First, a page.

MUSKEGON, Mich. (WOOD) — Parenting comes with all kinds of challenges, especially if your child has a disability or illness that requires your full attention.

“We need to do more for our autistic community, especially those with other underlying health conditions,” said Alicia Randall of Muskegon. 

Randall’s daughter Isabelle, or ‘Izzy,’ was born 6 weeks early. She spent 27 days in the NICU.

“At 6 months old we thought she was fine, just a preemie, but at 6 months old, she had her first seizure,” she explained. 

Izzy was diagnosed with epilepsy by doctors at Helen DeVos Children’s Hospital. However, after getting a second opinion and genetic testing at the University of Michigan C.S. Mott Children’s Hospital, Randall learned her daughter had a rare disorder called Dravet Syndrome. It causes various health issues, including frequent seizures, behavioral and developmental delays, movement and balance issues, and much more. 

“She had her first grand mal seizure at 18 months old, and prior to that, she was walking like a toddler, talking like one and then she had that grand mal. We’re not sure how exactly it affected things, but it triggered her nonverbal autism gene. She went from saying mama, dada, duck, dog… to nothing. I haven’t heard the word mom in a very long time.”

Randall explained that Dravet is considered an autoimmune seizure disorder because illness greatly exacerbates seizures. 

“Case in point, (Izzy) was just recently sick with a cold and had three grand mal seizures because of the fever.”

According to the Dravet Syndrome Foundation, current treatment options are limited and those suffering from the disorder require constant care. 

“(Izzy is) on four daily medications for her seizures, one of which is Epidiolex, which is the CBD oil that is FDA-approved for her Dravet Syndrome. Before being put on the Epidiolex, she was having two focal seizures a day and now she has two a month.”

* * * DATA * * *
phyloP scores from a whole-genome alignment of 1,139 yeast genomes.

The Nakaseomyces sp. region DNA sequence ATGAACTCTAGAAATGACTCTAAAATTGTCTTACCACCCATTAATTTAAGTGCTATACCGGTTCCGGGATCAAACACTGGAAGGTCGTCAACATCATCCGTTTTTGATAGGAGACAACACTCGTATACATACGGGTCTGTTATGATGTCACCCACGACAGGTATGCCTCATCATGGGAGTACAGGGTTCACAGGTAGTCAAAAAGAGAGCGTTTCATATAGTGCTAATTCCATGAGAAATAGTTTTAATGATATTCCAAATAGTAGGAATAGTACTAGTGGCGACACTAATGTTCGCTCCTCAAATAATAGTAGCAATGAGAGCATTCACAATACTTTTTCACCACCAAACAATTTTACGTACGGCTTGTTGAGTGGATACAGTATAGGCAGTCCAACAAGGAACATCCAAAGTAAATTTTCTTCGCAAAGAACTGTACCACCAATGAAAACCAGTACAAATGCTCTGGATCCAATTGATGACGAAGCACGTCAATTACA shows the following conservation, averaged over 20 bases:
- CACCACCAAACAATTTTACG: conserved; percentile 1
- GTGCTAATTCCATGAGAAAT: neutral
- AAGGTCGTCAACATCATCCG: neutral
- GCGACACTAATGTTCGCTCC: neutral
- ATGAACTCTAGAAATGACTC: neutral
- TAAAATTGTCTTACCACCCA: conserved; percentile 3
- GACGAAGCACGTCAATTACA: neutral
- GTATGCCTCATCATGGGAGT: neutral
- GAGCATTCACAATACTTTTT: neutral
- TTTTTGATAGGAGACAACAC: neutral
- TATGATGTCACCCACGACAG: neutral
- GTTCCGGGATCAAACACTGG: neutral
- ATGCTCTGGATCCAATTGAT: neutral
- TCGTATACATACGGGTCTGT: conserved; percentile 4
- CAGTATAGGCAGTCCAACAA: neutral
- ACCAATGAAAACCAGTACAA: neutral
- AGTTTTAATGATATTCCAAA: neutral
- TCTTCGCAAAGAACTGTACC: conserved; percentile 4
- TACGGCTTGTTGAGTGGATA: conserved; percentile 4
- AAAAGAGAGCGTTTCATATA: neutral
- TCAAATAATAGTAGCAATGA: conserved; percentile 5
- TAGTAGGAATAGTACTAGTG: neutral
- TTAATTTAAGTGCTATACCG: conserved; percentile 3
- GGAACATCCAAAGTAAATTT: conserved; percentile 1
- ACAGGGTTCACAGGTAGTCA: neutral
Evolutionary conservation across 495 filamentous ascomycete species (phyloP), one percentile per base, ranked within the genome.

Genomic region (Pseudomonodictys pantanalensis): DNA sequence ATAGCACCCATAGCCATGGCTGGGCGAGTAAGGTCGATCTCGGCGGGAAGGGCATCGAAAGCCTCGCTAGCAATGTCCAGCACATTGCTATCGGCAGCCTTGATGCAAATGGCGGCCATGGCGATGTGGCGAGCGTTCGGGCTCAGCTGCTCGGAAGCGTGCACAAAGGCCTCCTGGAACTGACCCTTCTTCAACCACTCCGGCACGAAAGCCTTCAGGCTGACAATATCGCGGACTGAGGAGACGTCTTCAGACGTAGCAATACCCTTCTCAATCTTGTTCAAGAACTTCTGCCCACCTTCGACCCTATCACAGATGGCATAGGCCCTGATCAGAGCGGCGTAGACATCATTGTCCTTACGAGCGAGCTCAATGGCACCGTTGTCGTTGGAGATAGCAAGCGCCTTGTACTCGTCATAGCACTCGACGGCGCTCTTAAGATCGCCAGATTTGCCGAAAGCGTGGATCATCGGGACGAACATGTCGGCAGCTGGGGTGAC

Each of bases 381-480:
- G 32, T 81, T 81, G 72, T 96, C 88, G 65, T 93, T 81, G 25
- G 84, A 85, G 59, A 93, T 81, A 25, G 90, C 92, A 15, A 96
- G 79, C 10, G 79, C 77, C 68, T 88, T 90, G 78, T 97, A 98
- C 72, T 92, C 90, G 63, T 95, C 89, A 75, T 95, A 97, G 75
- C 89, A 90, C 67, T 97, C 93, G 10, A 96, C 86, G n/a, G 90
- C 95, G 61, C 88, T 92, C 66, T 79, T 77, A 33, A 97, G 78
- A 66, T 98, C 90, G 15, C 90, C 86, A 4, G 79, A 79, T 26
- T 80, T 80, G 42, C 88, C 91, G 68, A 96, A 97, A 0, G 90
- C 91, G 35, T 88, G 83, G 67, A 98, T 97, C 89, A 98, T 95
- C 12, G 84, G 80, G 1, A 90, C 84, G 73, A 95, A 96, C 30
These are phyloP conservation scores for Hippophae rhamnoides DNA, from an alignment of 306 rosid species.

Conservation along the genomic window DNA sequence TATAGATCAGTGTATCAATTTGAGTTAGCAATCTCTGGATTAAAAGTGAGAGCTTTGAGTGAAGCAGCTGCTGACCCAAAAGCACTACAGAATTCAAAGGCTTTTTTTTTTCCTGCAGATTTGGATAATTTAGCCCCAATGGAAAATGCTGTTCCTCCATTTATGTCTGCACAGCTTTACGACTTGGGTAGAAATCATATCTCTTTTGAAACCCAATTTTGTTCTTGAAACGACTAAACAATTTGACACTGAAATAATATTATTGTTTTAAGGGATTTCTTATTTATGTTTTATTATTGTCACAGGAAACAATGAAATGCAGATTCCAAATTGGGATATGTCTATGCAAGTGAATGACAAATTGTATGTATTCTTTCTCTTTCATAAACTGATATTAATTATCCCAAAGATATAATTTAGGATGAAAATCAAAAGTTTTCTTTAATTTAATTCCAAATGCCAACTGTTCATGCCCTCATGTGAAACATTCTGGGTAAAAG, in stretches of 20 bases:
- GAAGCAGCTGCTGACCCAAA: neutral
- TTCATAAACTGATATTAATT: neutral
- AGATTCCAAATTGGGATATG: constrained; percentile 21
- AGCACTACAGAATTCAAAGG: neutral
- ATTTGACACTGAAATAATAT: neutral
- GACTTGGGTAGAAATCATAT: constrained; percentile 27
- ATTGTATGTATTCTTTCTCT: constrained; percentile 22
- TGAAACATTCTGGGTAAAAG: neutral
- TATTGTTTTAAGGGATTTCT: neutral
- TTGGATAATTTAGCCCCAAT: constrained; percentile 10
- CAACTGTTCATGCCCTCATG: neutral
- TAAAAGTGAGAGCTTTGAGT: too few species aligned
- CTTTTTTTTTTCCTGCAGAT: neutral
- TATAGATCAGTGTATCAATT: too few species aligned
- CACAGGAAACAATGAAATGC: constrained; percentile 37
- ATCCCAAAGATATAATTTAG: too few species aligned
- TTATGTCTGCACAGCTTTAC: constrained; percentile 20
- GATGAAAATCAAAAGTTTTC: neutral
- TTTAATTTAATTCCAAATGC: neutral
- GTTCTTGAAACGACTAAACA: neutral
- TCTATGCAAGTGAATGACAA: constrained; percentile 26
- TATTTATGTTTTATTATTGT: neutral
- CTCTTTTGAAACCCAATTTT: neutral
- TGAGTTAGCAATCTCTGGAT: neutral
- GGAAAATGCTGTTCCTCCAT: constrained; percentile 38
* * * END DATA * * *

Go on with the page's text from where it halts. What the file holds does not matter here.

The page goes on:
Izzy still has dozens of absence (petit mal) seizures every day, which cause her brain to freeze up for 10 to 15 seconds. Doctors explained to Randall that these types of seizures aren’t harmful to the brain but, depending on their intensity, can be dangerous for the child as they carry out day-to-day activities.

“It’s also harmful to her learning because (her brain) literally is blank. When she comes back to we have to remind her what she was doing so it’s a delay in her education basically.”

The seizures have also caused significant damage to Izzy’s teeth. Randall said she has 12 cavities and six broken teeth, but because of her autism and seizure disorder, dentists recommend dental surgery with sedation. Helen DeVos is the only health system in West Michigan capable of doing this procedure. When Randall initially tried to book an appointment last fall, she was told the schedule was full for at least six months. 

“Her specialist told me that all pediatric dental surgeries are through DeVos, so if she can’t get an appointment… I know she is not the only special needs child that needs to get her teeth fixed. That’s not fair to them at all because a lot of them are like her. They can’t vocalize if it’s painful, they can’t understand why their mouth hurts, some of them probably can’t eat as much and it’s not fair.”

Randall recently learned that Helen DeVos Children’s Hospital had appointments opening in April and was finally able to get Izzy on the books for April 5. Although it’s a small part of Izzy’s journey, it’s a win Randall doesn’t take lightly. 

“I take the positives and make them huge, so her getting a surgery date… I literally threw like a dance party.”

Izzy has a long and difficult road ahead. Since Dravet Syndrome is a genetic mutation, she will battle it for the rest of her life. Randall is working with her daughter and two older boys on sign language and hopes to get Izzy a communication device soon. The 5-year-old will need intensive physical therapy to avoid having to get leg braces, as well as special education.

“At this point, all we can do is try to give her the best quality of life and stay on top of her seizures.”

Randall hopes that in advocating for her daughter, she helps bring awareness to other children dealing with challenges like Izzy.

“If they don’t have a voice, somebody’s gotta be the voice,” Randall said. “She’s been my warrior.”

You can follow Izzy’s journey here